In the spring of 2013, my teacher, a director at Ashita-Tomorrow, invited me to host one of six students who were visiting New York City for a weeklong trip from Tohoku, Japan. My family and I immediately accepted this offer, honored to share our New York City apartment with our guest. The visiting students went on to enjoy a jam-packed week of cultural exploration and fun, including trips to a Broadway show, a Yankees game, and the top of the Empire State Building. I formed an amazing friendship with my “host brother” during the exchange, one that reflected our different, yet compatible, cultures and personalities. From this, I gained an insight into Japanese current events and culture that I could not have gleaned from simply reading a newspaper or taking an academic class.
Following this incredible experience, I was immediately interested in continuing my involvement with the organization. In tenth grade, I volunteered to participate in weekly conversations via Skype with high school students in Eastern Japan. The Skype program offers Japanese students the chance to practice their English with American college and high school students. The weekly sessions give both Japanese and American students an opportunity not only to practice language skills but also to learn more about one another’s cultures.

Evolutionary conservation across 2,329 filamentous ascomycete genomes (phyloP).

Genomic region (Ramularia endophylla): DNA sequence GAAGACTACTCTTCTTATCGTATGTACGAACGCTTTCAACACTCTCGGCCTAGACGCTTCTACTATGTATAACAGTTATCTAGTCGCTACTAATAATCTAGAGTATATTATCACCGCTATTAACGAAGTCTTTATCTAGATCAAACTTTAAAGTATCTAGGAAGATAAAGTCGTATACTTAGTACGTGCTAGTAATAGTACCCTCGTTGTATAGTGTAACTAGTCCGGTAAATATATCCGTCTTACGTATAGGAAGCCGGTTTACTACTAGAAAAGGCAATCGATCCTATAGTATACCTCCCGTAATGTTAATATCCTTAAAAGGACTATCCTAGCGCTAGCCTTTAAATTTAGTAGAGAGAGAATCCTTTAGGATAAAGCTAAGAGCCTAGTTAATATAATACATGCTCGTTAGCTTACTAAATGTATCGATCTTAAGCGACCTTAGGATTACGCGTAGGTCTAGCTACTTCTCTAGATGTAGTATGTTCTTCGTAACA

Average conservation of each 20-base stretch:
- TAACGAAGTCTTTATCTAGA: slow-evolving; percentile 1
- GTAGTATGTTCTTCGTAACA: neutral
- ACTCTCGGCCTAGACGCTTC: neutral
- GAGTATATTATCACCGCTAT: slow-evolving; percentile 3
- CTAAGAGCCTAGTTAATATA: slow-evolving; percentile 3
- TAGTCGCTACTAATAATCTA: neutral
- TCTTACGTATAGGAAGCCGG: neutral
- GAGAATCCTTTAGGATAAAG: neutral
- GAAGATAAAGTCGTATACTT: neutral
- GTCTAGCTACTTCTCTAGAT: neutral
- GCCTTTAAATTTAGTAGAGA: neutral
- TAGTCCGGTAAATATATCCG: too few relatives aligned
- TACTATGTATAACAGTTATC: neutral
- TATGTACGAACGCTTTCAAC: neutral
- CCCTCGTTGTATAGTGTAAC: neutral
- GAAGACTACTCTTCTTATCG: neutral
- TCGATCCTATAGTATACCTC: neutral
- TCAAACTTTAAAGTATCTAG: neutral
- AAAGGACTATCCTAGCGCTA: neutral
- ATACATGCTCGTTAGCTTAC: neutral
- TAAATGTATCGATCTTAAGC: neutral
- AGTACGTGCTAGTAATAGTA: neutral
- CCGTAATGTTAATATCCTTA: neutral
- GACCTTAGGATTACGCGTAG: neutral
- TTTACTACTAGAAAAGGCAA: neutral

In addition to these experiences, I have since traveled to Japan along with my teacher and several others involved in the Ashita program, as well as hosted several more students from Eastern Japan in my home. I’ve been able to see firsthand that providing Japanese students with a snapshot of New York City life gives them not just enjoyment but also a deeper understanding of American culture. For the latest group of exchange students, I had the pleasure of helping to organize a drumming class, a trip to a popular hamburger restaurant, and a visit to the American Museum of Natural History. Their excited reactions to and unforgettable experiences from the trip were only further proof of the tremendous impact of Ashita-Tomorrow’s efforts.
I am incredibly grateful for the opportunity to continue working alongside the outstanding, awe-inspiring leaders of Ashita-Tomorrow, and am honored to serve as its Director of International Operations.
Two years ago, my Japanese teacher, Mrs. Fujisaki, asked my family to host a student from Kesennuma, Japan through the Ashita-Tomorrow Program. We happily agreed to host, but little did we know that our experience hosting Haruka Taniuchi would change our lives.